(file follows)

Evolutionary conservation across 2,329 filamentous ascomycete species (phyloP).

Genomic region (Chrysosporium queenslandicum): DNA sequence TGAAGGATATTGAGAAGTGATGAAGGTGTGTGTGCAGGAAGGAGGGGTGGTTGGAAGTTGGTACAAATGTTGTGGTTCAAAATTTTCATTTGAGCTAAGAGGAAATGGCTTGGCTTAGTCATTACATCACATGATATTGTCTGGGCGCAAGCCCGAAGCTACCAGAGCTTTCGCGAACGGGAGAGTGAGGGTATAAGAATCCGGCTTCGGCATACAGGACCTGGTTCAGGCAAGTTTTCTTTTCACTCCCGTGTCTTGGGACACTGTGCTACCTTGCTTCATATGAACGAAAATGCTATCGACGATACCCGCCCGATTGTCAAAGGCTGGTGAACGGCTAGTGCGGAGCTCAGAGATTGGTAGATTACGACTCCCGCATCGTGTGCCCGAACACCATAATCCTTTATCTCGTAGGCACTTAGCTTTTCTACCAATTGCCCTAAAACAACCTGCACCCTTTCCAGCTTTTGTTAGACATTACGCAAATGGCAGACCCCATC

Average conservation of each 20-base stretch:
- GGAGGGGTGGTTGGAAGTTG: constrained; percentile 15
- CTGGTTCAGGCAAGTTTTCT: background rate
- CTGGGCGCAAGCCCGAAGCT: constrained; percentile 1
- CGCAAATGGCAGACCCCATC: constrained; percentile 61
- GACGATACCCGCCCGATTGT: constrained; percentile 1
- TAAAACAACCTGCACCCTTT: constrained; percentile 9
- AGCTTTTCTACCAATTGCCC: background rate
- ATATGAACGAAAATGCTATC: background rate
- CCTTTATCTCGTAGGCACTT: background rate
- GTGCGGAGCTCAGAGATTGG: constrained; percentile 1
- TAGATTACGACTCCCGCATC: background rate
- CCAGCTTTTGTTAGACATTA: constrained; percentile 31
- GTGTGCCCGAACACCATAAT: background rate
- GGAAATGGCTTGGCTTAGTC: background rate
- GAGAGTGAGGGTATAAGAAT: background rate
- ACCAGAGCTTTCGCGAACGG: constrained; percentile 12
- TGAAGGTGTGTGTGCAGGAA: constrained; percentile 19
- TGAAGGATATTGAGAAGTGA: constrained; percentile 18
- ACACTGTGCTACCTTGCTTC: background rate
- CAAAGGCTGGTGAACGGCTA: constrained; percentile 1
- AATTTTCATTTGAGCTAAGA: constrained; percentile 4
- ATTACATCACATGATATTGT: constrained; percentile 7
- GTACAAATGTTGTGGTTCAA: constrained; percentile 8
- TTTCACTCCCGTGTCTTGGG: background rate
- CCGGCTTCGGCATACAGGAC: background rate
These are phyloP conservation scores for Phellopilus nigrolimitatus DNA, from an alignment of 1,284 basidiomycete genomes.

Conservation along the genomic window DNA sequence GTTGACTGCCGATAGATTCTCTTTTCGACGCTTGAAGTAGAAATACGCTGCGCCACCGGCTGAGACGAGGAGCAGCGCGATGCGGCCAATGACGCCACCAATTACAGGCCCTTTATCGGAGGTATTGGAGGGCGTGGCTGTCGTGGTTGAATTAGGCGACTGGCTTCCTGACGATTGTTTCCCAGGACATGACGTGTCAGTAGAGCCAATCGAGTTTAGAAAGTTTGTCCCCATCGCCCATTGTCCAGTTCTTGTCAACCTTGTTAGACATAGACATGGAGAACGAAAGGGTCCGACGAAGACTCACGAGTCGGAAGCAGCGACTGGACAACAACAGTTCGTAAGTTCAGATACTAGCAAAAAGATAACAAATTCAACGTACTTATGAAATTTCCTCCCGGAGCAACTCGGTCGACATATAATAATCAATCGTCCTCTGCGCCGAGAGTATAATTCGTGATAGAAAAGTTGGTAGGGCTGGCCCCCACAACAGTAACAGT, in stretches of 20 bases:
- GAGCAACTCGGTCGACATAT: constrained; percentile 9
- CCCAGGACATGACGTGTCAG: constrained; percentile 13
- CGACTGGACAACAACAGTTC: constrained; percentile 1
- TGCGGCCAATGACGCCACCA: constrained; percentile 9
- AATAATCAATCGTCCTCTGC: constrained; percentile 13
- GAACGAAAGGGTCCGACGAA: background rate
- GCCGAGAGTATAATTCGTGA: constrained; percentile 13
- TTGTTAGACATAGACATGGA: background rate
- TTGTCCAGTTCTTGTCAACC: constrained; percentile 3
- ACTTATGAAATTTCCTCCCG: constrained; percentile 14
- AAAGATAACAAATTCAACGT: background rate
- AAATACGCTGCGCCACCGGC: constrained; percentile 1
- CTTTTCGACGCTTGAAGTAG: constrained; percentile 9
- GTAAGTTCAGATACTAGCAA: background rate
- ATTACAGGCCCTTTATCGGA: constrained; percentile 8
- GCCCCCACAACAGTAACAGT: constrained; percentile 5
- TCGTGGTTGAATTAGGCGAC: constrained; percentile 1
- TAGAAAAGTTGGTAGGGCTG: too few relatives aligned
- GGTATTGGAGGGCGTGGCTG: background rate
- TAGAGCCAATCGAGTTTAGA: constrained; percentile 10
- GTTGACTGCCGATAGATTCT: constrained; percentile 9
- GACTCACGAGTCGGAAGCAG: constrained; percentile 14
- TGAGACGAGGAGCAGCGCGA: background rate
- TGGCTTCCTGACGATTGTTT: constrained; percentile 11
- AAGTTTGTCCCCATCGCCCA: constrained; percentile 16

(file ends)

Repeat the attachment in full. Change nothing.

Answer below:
Evolutionary conservation across 2,329 filamentous ascomycete species (phyloP).

Genomic region (Chrysosporium queenslandicum): DNA sequence TGAAGGATATTGAGAAGTGATGAAGGTGTGTGTGCAGGAAGGAGGGGTGGTTGGAAGTTGGTACAAATGTTGTGGTTCAAAATTTTCATTTGAGCTAAGAGGAAATGGCTTGGCTTAGTCATTACATCACATGATATTGTCTGGGCGCAAGCCCGAAGCTACCAGAGCTTTCGCGAACGGGAGAGTGAGGGTATAAGAATCCGGCTTCGGCATACAGGACCTGGTTCAGGCAAGTTTTCTTTTCACTCCCGTGTCTTGGGACACTGTGCTACCTTGCTTCATATGAACGAAAATGCTATCGACGATACCCGCCCGATTGTCAAAGGCTGGTGAACGGCTAGTGCGGAGCTCAGAGATTGGTAGATTACGACTCCCGCATCGTGTGCCCGAACACCATAATCCTTTATCTCGTAGGCACTTAGCTTTTCTACCAATTGCCCTAAAACAACCTGCACCCTTTCCAGCTTTTGTTAGACATTACGCAAATGGCAGACCCCATC

Average conservation of each 20-base stretch:
- GGAGGGGTGGTTGGAAGTTG: constrained; percentile 15
- CTGGTTCAGGCAAGTTTTCT: background rate
- CTGGGCGCAAGCCCGAAGCT: constrained; percentile 1
- CGCAAATGGCAGACCCCATC: constrained; percentile 61
- GACGATACCCGCCCGATTGT: constrained; percentile 1
- TAAAACAACCTGCACCCTTT: constrained; percentile 9
- AGCTTTTCTACCAATTGCCC: background rate
- ATATGAACGAAAATGCTATC: background rate
- CCTTTATCTCGTAGGCACTT: background rate
- GTGCGGAGCTCAGAGATTGG: constrained; percentile 1
- TAGATTACGACTCCCGCATC: background rate
- CCAGCTTTTGTTAGACATTA: constrained; percentile 31
- GTGTGCCCGAACACCATAAT: background rate
- GGAAATGGCTTGGCTTAGTC: background rate
- GAGAGTGAGGGTATAAGAAT: background rate
- ACCAGAGCTTTCGCGAACGG: constrained; percentile 12
- TGAAGGTGTGTGTGCAGGAA: constrained; percentile 19
- TGAAGGATATTGAGAAGTGA: constrained; percentile 18
- ACACTGTGCTACCTTGCTTC: background rate
- CAAAGGCTGGTGAACGGCTA: constrained; percentile 1
- AATTTTCATTTGAGCTAAGA: constrained; percentile 4
- ATTACATCACATGATATTGT: constrained; percentile 7
- GTACAAATGTTGTGGTTCAA: constrained; percentile 8
- TTTCACTCCCGTGTCTTGGG: background rate
- CCGGCTTCGGCATACAGGAC: background rate
These are phyloP conservation scores for Phellopilus nigrolimitatus DNA, from an alignment of 1,284 basidiomycete genomes.

Conservation along the genomic window DNA sequence GTTGACTGCCGATAGATTCTCTTTTCGACGCTTGAAGTAGAAATACGCTGCGCCACCGGCTGAGACGAGGAGCAGCGCGATGCGGCCAATGACGCCACCAATTACAGGCCCTTTATCGGAGGTATTGGAGGGCGTGGCTGTCGTGGTTGAATTAGGCGACTGGCTTCCTGACGATTGTTTCCCAGGACATGACGTGTCAGTAGAGCCAATCGAGTTTAGAAAGTTTGTCCCCATCGCCCATTGTCCAGTTCTTGTCAACCTTGTTAGACATAGACATGGAGAACGAAAGGGTCCGACGAAGACTCACGAGTCGGAAGCAGCGACTGGACAACAACAGTTCGTAAGTTCAGATACTAGCAAAAAGATAACAAATTCAACGTACTTATGAAATTTCCTCCCGGAGCAACTCGGTCGACATATAATAATCAATCGTCCTCTGCGCCGAGAGTATAATTCGTGATAGAAAAGTTGGTAGGGCTGGCCCCCACAACAGTAACAGT, in stretches of 20 bases:
- GAGCAACTCGGTCGACATAT: constrained; percentile 9
- CCCAGGACATGACGTGTCAG: constrained; percentile 13
- CGACTGGACAACAACAGTTC: constrained; percentile 1
- TGCGGCCAATGACGCCACCA: constrained; percentile 9
- AATAATCAATCGTCCTCTGC: constrained; percentile 13
- GAACGAAAGGGTCCGACGAA: background rate
- GCCGAGAGTATAATTCGTGA: constrained; percentile 13
- TTGTTAGACATAGACATGGA: background rate
- TTGTCCAGTTCTTGTCAACC: constrained; percentile 3
- ACTTATGAAATTTCCTCCCG: constrained; percentile 14
- AAAGATAACAAATTCAACGT: background rate
- AAATACGCTGCGCCACCGGC: constrained; percentile 1
- CTTTTCGACGCTTGAAGTAG: constrained; percentile 9
- GTAAGTTCAGATACTAGCAA: background rate
- ATTACAGGCCCTTTATCGGA: constrained; percentile 8
- GCCCCCACAACAGTAACAGT: constrained; percentile 5
- TCGTGGTTGAATTAGGCGAC: constrained; percentile 1
- TAGAAAAGTTGGTAGGGCTG: too few relatives aligned
- GGTATTGGAGGGCGTGGCTG: background rate
- TAGAGCCAATCGAGTTTAGA: constrained; percentile 10
- GTTGACTGCCGATAGATTCT: constrained; percentile 9
- GACTCACGAGTCGGAAGCAG: constrained; percentile 14
- TGAGACGAGGAGCAGCGCGA: background rate
- TGGCTTCCTGACGATTGTTT: constrained; percentile 11
- AAGTTTGTCCCCATCGCCCA: constrained; percentile 16